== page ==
characters by famous artists. Designs often depicted figures from the famous Chinese book, Shuihuzhuan (The Water Margin), a collection of stories and plays of the Northern Song dynasty (960-1125). This form of entertainment spread to Europe from China through Arab merchants and travelers such as Marco Polo. Playing cards did not appear in Europe until 1377, when the Germans and Spanish began to use them.

Lion Dance. By the Song dynasty (960-1279) the lion dance had been developed. Initially, soldiers used the dance to frighten enemy horses and elephants on the battlefield. During the Ming dynasty lion dances became common after vil-lagers in Guangdong province performed them to scare away wild animals. Lion dances were performed at such festivals as the New Year celebration. One lion dancer acted as the lion’s body and was covered with long, yellow fur while another dancer in the front held the costumed head. Both dancers per-formed gymnastic actions to the sounds of loud drums and gongs. Sometimes they could climb up on a big ball and roll it with their feet.

Martial Arts. Martial arts originated from early farming tools and hunting techniques. During the Tang dynasty the imperial court created a program of choosing military officials through martial arts examinations and contests. In the Song period the central administration set up regulations for open competitions, and during the Ming era the government organized contests to promote the expansion of the martial arts. Meanwhile, a diversity of martial arts techniques contributed to the development of different schools. Schools of South China, known as nanquan, stressed hand techniques, whereas schools in North China accentuated kicking. When the “soft” technique, named taijiquan, began to develop, martial arts started to shift from physical battles to concerns with enhancing health and longevity.

Supreme Pole Boxing. Taijiquan stands for “Supreme Pole Boxing.” Tai represents “supreme,” while// implies “polarity” in the sense of yin and yang. Quan signifies the fist and is translated as boxing or fighting. During the Ming dynasty Chen Wangtin, a famous martial arts master and army general who lived in Henan Province in central China, developed taijiquan by bringing together the traditional techniques of boxing and deep natural breathing. Taijiquan was a slow, curving movement of the arms, head, torso, and legs, calling for harmonization of all sections of the body and attention of the mind. These graceful movements adopted artistic gestures used in Chinese operas and acrobatics. The soft and yielding quality of this exercise, a form of spiritual meditation, helped a person gain strength. Ming people began to practice taijiquan because this movement was useful in improving the performance of the body’s circulatory, respiratory, and metabolic systems.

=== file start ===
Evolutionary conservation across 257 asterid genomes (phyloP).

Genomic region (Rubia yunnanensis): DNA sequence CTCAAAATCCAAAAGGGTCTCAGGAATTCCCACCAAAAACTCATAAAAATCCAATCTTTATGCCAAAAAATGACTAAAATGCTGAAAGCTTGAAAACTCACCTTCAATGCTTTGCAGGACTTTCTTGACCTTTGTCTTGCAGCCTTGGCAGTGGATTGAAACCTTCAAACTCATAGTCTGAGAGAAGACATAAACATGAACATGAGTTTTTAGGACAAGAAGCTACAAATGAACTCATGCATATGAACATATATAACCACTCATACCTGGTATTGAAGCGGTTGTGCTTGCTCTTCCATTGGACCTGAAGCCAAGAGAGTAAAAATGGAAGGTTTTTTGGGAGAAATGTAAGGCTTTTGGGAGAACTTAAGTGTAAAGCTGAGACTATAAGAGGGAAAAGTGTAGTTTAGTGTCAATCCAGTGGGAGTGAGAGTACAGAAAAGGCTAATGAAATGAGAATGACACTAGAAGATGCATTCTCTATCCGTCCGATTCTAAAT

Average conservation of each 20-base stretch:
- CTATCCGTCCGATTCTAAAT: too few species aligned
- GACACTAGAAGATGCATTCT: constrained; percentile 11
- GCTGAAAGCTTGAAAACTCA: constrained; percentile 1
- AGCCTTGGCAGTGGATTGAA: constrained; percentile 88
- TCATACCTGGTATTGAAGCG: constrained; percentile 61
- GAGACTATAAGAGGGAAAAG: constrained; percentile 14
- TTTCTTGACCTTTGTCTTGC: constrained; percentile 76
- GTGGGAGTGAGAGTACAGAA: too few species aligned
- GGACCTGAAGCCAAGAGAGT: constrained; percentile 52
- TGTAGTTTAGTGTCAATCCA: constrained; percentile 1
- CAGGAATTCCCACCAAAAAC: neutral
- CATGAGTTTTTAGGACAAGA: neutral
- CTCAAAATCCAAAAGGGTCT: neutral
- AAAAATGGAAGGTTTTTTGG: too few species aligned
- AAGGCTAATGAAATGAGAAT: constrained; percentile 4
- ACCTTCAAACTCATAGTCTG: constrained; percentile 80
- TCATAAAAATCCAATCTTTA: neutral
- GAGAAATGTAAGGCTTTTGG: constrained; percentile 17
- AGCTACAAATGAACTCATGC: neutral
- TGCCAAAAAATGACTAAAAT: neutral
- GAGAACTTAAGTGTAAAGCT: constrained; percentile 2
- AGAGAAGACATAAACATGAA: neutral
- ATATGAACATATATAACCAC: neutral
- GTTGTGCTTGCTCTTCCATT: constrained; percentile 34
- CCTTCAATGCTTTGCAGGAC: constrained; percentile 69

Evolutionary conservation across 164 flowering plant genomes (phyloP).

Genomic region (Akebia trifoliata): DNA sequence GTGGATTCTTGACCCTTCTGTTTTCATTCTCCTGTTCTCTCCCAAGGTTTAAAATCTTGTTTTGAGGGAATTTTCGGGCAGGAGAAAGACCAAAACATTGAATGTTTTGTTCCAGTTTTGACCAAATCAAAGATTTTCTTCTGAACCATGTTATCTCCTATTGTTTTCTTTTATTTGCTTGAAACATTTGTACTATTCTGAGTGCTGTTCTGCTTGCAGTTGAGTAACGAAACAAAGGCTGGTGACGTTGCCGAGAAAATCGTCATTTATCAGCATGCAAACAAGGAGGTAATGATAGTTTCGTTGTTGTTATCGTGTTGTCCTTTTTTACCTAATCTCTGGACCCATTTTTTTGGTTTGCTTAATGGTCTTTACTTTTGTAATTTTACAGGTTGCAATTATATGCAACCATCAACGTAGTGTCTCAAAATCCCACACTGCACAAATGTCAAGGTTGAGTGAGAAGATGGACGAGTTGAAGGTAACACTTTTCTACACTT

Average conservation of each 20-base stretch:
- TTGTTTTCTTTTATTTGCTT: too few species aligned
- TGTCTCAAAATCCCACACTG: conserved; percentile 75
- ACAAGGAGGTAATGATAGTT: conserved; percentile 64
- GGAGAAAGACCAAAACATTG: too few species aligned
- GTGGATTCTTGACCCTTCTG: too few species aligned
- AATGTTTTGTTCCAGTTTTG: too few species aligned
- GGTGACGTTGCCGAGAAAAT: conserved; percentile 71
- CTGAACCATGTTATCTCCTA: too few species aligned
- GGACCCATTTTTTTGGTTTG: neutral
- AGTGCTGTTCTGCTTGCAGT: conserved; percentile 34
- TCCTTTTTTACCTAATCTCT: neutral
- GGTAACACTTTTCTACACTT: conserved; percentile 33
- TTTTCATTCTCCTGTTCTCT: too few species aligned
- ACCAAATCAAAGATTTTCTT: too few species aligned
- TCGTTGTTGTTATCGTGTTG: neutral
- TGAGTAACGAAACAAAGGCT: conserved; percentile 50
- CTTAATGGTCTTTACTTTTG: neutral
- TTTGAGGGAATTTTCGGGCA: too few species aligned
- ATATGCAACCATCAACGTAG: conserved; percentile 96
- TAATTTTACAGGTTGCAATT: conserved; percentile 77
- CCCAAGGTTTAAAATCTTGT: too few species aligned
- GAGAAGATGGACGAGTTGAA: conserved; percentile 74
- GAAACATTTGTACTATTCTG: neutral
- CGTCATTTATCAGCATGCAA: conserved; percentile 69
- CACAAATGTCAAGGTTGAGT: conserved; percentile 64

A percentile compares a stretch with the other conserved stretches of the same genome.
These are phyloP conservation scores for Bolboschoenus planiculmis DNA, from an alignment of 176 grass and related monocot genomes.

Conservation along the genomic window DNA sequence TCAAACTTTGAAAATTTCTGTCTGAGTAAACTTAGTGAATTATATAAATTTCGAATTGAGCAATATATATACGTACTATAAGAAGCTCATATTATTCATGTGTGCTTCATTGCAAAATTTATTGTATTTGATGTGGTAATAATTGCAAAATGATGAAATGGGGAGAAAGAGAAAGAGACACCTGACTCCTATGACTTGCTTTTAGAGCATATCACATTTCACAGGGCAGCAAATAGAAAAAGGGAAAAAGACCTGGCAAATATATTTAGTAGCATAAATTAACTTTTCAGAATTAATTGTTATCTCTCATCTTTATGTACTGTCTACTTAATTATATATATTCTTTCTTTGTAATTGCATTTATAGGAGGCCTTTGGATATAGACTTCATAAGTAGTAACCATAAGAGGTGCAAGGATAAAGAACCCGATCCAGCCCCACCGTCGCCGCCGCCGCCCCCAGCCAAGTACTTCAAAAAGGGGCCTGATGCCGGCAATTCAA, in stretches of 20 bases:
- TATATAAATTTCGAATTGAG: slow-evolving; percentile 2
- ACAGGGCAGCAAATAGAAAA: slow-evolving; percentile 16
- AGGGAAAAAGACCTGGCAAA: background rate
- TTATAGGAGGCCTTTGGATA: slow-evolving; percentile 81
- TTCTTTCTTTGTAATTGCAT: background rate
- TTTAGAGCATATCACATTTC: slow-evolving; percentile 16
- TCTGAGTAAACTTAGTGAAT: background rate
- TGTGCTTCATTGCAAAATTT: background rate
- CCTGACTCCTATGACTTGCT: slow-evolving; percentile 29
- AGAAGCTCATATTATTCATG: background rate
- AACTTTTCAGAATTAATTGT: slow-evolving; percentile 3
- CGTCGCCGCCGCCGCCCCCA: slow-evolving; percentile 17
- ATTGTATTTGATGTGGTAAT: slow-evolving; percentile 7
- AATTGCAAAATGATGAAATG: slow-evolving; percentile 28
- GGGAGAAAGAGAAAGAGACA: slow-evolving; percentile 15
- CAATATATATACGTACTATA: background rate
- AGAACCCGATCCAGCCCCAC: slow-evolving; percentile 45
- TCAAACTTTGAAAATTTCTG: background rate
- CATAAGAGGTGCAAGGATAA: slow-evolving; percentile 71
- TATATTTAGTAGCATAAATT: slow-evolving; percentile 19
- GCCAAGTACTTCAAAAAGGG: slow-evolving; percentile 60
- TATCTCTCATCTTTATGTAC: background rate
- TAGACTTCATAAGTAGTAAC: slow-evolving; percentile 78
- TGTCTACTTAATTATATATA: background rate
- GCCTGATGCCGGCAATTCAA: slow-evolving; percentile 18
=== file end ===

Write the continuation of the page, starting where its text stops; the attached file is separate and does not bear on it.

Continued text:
Sources

Scott Morton, China: Its History and Culture (New York: McGraw-Hill, 1995).

Dorothy Perkins, Encyclopedia of China: The Essential Reference to China, Its History and Culture (New York: Facts on File, 1999).

Colin A Ronan, The Shorter Science and Civilization in China: An Abridgement of Joseph Needhams Original Text (Cambridge: Cambridge University Press, 1978).